Category Archives: Motivation

Lifelong learning in the digital age

 

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John Watson, Fallen David (2005). Retrieved from www.flickr.com/photos/john/28599366

Teachers are tasked with the huge privilege and responsibility to shape their students into lifelong learners, giving them the skills and curiosity to continue learning on their own initiative beyond their formal education. Howell (2012, pp. 39-43) outlines the significance of lifelong learning as recognised in various policy documents, notably the Melbourne Declaration on Educational Goals for Young Australians (2008), which acknowledges the speed at which technology is developing and the necessity for young people to be ‘highly skilled’ in its use. Such competence is essential for the reasons outlined in my previous post on the ‘digital divide’, notably to maximise students’ employability and aptitude for student-centred tertiary study, in addition to shaping the ‘active and informed citizens’ envisaged by the declaration.

The digital age has certainly facilitated independent and lifelong learning, with constant connectivity and information on demand meaning that any information is available at any time. Whereas twenty years ago a large portion of the population was limited to physical books and television in obtaining information, this is no longer the case for the vast majority of the Australian population. The internet equally facilitates online communication with co-collaborators domestically and internationally for only the minimal cost of the connection, lending itself to collaborative learning. Evidently, the technology will continue to evolve and increase the already seemingly endless possibilities for online learning.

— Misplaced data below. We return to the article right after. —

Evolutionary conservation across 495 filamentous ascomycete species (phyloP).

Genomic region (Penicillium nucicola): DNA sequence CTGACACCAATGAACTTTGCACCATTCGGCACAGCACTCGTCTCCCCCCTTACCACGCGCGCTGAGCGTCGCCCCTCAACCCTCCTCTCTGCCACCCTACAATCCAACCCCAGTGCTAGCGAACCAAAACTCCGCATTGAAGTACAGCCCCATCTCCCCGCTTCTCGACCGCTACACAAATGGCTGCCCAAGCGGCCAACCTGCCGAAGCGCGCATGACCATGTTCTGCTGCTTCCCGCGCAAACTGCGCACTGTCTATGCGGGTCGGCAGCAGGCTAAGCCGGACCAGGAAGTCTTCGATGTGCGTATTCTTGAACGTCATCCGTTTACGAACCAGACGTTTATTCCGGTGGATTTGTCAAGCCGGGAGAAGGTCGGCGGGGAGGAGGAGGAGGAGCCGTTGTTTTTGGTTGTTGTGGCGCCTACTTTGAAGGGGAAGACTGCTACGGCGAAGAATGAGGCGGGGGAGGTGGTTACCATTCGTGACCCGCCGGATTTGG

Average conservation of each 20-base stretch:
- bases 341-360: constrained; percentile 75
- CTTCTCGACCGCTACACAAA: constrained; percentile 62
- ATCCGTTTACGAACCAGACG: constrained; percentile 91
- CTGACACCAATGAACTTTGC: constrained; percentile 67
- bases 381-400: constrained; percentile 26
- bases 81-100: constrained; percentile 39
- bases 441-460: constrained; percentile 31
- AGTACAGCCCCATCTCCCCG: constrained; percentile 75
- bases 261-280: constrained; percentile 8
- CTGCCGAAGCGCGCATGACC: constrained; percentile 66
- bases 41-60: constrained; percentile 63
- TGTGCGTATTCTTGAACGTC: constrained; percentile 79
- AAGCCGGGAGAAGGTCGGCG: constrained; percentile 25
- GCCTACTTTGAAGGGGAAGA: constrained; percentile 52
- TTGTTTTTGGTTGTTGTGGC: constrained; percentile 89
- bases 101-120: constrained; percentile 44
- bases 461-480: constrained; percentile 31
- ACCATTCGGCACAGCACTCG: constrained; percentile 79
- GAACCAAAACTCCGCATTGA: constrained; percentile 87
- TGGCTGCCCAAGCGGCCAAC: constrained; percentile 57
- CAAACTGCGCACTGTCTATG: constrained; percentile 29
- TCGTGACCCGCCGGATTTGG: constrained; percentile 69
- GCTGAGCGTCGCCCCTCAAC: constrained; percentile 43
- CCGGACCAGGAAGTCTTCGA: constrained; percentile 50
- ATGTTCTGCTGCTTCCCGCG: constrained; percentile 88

Although students can already access information online and learn in a less formal way, online materials that are specifically created for education provide engaging ways of integrating technology into the classroom and ideally peaking students’ interest to the extent that they are likely to revisit them in their spare time. In this way, students will adopt the habit of accessing and interacting with educational content from home, therefore accelerating their learning and setting them up for lifelong curiosity. Examples of such content include online games, for example the enjoyable and somewhat addictive Corporation Inc to teach various economic concepts and financial literacy, and Vicki Hollett’s One Minute English YouTube series to present grammar and vocabulary for learners of English as a second language in an engaging way. For upper school students, particularly the gifted and talented, content can be taken from MOOCs (Massive Online Open Courses) or the more user-friendly Coursera site, which runs free online University courses (many of which are introductory). The essential element here is selecting content that excites students and clearly explaining or showing how the content can be accessed from outside the classroom.

 

Expecting students to become lifelong learners without providing a role model is, however, a more challenging task. For this reason, and many others, teachers need to continue their professional development throughout their careers and ensure that their students are constantly aware of it. For example, teachers could briefly tell their students about a professional development day when they return to school or show them a book they are reading. Even online courses which are unrelated to teachers’ specialisations could spark interest among students. As such, teachers need to be active in lifelong learning themselves and open with their students about their learning.